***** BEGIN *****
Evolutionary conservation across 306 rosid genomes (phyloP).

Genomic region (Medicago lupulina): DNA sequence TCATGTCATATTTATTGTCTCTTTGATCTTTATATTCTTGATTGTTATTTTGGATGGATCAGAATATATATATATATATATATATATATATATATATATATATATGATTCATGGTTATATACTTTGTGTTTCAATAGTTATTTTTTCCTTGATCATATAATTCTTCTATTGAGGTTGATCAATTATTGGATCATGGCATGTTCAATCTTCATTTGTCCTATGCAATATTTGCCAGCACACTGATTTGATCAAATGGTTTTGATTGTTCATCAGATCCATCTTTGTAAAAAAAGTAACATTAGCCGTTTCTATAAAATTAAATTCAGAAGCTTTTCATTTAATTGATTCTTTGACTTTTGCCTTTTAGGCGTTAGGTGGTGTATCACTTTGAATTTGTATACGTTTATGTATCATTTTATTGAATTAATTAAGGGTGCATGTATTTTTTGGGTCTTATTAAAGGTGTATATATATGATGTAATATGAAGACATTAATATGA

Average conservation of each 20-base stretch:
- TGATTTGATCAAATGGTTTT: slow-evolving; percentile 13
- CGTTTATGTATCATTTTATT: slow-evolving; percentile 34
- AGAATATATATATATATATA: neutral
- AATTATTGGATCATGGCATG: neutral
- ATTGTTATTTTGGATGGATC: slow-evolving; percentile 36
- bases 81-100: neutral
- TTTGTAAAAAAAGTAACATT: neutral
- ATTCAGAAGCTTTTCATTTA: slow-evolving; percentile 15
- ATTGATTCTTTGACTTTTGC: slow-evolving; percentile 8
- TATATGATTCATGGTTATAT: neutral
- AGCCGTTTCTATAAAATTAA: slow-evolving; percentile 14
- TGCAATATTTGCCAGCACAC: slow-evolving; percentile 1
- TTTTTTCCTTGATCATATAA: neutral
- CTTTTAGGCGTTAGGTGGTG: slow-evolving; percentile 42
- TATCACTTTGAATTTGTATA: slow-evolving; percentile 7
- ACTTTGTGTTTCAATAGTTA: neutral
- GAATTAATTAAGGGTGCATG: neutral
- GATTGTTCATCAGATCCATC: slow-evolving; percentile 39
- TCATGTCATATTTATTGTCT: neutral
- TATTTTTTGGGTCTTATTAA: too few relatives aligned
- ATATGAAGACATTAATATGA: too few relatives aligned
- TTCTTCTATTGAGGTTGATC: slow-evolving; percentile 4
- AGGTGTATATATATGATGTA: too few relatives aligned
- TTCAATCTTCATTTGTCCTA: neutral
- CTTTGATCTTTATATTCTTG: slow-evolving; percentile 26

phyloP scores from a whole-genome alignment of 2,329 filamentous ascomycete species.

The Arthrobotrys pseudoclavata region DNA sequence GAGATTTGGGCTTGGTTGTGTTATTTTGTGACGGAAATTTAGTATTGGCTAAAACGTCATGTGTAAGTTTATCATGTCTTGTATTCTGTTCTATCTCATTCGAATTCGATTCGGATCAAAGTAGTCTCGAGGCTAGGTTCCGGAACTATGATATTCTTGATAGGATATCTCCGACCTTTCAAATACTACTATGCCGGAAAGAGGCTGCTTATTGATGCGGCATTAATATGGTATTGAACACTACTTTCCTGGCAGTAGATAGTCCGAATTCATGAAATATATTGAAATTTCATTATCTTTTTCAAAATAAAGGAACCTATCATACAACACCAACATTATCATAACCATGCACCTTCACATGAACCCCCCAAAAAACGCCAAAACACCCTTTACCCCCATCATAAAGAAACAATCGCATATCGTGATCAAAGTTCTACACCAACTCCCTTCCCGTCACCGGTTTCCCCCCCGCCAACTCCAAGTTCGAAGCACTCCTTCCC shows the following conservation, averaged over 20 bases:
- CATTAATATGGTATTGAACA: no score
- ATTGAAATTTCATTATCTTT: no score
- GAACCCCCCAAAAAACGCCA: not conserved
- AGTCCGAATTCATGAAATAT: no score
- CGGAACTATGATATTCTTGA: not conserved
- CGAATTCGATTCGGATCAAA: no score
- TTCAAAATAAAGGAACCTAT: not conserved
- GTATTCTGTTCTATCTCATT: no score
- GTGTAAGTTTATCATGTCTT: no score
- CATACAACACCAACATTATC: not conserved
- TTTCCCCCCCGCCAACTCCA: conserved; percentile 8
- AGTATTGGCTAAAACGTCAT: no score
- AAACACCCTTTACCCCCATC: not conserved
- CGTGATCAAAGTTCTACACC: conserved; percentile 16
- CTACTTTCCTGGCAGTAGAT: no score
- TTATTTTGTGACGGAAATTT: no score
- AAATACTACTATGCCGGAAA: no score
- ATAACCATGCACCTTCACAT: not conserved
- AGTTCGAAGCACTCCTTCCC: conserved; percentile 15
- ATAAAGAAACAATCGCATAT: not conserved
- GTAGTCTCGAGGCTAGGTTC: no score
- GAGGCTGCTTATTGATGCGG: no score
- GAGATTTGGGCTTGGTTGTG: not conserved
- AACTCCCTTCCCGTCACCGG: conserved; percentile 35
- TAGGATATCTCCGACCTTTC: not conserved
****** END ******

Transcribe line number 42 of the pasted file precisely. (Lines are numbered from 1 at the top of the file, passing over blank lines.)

- AGTATTGGCTAAAACGTCAT: no score